24 March 2014

Masters Of Reality - Sunrise On The Sufferbus



Way back in 1991 I had an album on cassette that I listened to tons, it was an album sampler for Def American records called Til Def Us Do Part. It was first place I’d properly heard some of the artists on it, all of which I still listen to today. It featured 1 or 2 songs by: Slayer, The Black Crowes, The Four Horsemen, Danzig, Trouble and a strange, piano led, rock song about a fortune telling machine (like Zoltar Speaks in the film BIG) called Doraldina’s Prophecies. It was by Masters Of Reality who I had never heard of in my life. It gradually became my favourite song on the album. Thus began my love of the band.

Masters Of Reality is, in essence, one man:  Chris Goss. The rest of the band are very much an open policy, Like Queens Of The Stone Age (various members of QOTSA have played in Masters Of Reality at one stage or another, including Nick Homme).  Their musical style has always varied wildly, often album to album but the one constant is Chris’s voice. He has a very warm and relaxing tone to his voice that’s instantly recognisable whatever style of music he’s crooning over.

Sunrise On The Sufferbus was their second album and released in 1992. The line up on ths occasion was Chris Goss on Vocals and Gutar, Googe on bass and, bizarrely, Ginger Baker on Drums.

It was recorded at the renowned Sound City studios and that’s the main reason for this review. Eddie wanted us all to review some of the many many albums recorded there as a long term project. This was the first album I saw on the list that I HAD to review.

It opens with one of their most well-known songs, She Got Me (When She Got Her Dress On). It’s a lively, blues driven song that only features a couple of lines of words repeated. It’s infectious and the sort of thing you find yourself humming on the toilet.

Things wind down after that though with the next three songs:  J.B. Witchdance, a slow, bluesy song with mostly spoken word vocals. Jody Sings is a sixties style folk ballad and sounds like something by The Beatles. It’s a really pretty song and one of my favourites. After that comes Rolling Green, a summery, semi-acoustic pop song that evokes images of lush meadows and picnics.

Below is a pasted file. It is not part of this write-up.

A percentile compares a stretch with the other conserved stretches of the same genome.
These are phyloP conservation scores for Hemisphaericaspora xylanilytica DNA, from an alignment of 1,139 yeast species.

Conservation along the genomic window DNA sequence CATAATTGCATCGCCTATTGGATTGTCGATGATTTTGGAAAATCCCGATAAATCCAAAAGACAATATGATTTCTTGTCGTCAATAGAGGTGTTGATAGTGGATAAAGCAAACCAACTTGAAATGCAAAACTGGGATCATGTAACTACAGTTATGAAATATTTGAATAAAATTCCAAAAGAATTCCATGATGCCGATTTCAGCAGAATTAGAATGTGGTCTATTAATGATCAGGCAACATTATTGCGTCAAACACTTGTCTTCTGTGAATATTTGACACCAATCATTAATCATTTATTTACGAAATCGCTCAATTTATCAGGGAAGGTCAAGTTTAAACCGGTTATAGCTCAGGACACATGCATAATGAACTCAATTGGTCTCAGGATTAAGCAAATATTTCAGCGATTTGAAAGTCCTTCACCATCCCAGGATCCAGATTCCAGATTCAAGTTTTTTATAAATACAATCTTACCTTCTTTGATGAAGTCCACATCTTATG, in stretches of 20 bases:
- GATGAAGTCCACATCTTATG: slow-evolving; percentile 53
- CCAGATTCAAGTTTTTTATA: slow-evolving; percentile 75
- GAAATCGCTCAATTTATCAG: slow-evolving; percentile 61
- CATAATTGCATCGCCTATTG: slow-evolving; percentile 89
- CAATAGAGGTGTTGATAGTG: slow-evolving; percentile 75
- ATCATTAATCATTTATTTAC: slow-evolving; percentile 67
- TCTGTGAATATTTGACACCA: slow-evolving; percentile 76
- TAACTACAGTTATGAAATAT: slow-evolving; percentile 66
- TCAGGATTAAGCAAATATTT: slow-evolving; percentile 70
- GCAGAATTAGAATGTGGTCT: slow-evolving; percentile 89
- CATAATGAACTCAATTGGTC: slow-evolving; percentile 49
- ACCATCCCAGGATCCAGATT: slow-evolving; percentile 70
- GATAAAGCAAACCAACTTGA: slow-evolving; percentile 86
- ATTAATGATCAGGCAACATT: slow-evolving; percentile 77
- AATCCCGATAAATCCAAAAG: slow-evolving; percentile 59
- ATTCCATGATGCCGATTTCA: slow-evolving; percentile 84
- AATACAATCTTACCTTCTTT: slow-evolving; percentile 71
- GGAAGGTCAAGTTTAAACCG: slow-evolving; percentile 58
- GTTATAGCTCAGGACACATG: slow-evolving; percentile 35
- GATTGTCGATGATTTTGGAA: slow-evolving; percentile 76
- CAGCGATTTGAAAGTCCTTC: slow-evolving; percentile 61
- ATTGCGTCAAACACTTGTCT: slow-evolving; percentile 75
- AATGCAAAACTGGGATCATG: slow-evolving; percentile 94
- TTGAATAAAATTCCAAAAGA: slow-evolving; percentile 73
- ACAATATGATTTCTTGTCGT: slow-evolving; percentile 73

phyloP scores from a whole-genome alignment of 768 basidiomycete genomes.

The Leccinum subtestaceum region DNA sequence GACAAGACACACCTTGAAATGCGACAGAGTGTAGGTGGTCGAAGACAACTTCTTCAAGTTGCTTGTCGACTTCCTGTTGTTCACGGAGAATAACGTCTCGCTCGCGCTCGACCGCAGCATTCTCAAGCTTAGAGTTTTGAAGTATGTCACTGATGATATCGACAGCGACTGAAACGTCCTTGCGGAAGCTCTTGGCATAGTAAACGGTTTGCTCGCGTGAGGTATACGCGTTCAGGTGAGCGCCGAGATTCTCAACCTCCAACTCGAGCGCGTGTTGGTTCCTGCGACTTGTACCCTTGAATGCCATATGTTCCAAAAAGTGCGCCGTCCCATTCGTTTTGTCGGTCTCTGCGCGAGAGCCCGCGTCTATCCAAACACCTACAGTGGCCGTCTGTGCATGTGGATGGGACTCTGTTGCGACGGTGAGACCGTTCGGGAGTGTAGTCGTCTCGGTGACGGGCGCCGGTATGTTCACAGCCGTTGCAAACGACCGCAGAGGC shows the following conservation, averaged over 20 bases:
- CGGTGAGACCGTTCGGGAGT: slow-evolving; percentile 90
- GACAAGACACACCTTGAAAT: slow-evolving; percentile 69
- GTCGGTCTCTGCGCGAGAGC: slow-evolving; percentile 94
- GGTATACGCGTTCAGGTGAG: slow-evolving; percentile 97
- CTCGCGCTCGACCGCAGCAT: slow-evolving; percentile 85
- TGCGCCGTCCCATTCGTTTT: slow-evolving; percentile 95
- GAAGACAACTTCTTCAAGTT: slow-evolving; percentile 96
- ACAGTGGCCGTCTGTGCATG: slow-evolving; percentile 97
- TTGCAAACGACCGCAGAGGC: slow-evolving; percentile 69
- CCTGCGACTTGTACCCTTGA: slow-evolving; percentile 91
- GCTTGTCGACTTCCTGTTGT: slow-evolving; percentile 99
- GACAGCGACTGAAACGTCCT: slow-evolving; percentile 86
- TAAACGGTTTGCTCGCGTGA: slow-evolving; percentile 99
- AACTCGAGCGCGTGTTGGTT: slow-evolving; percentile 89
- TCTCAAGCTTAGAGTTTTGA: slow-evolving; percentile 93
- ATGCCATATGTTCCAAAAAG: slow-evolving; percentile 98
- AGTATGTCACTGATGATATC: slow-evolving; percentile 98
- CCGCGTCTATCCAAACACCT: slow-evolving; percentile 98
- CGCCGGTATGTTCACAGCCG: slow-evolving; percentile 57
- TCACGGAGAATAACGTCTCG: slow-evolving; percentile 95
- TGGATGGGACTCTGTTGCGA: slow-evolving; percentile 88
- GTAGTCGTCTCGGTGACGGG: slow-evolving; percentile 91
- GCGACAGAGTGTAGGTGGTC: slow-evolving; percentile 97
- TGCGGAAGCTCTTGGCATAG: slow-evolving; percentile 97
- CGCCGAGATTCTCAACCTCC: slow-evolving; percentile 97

Things pick up the pace a little with Ants In The Kitchen that, again, has a sixties feel to it but is more guitar heavy that Jody Sings. V.H.V. Is a slow, ponderous Stoner Rock song that reminds me a little of Yer Blues by The Beatles in places.

There are a few throwaway songs on Sunrise On The Sufferbus, such as Madonna and Bicycle which are sub 1-minute little interludes. And T-USA sees Gnger Baker reading a poorly written poem about how bad Americans are at making tea. It’s not very good.

100 Years (Of Tears In The Wind) is another of their better known songs and is a grand, sweeping Prog epic that’s laden with strings and atmosphere. Tilt-A-Whirl is the most upbeat and lively song on the album, excluding perhaps She Got Me. It’s an album highlight for me. Rabbit One slows things right back down again with some head nodding psychedelia.

The final two songs are Gimme Water and The Moon In Your Pocket. The former is another sixties influenced rocker with a nice undulating riff and the latter, and album closer, sounds like an old Elvis ballad that’s a nice if forgettable finale.

So Sunrise On The Sufferbus then, is a good album with some of the bands most well-known songs but when compared to some of their best albums like  Pine/Cross Dover, Deep In The Hole or their magnificent debut The Blue Garden it’s not quite good enough.

Best Song: Jody Sings

6 out of 10 - Now I see where you were going, but not quite there

Listen to it on Spotify HERE

Buy it on Amazon HERE

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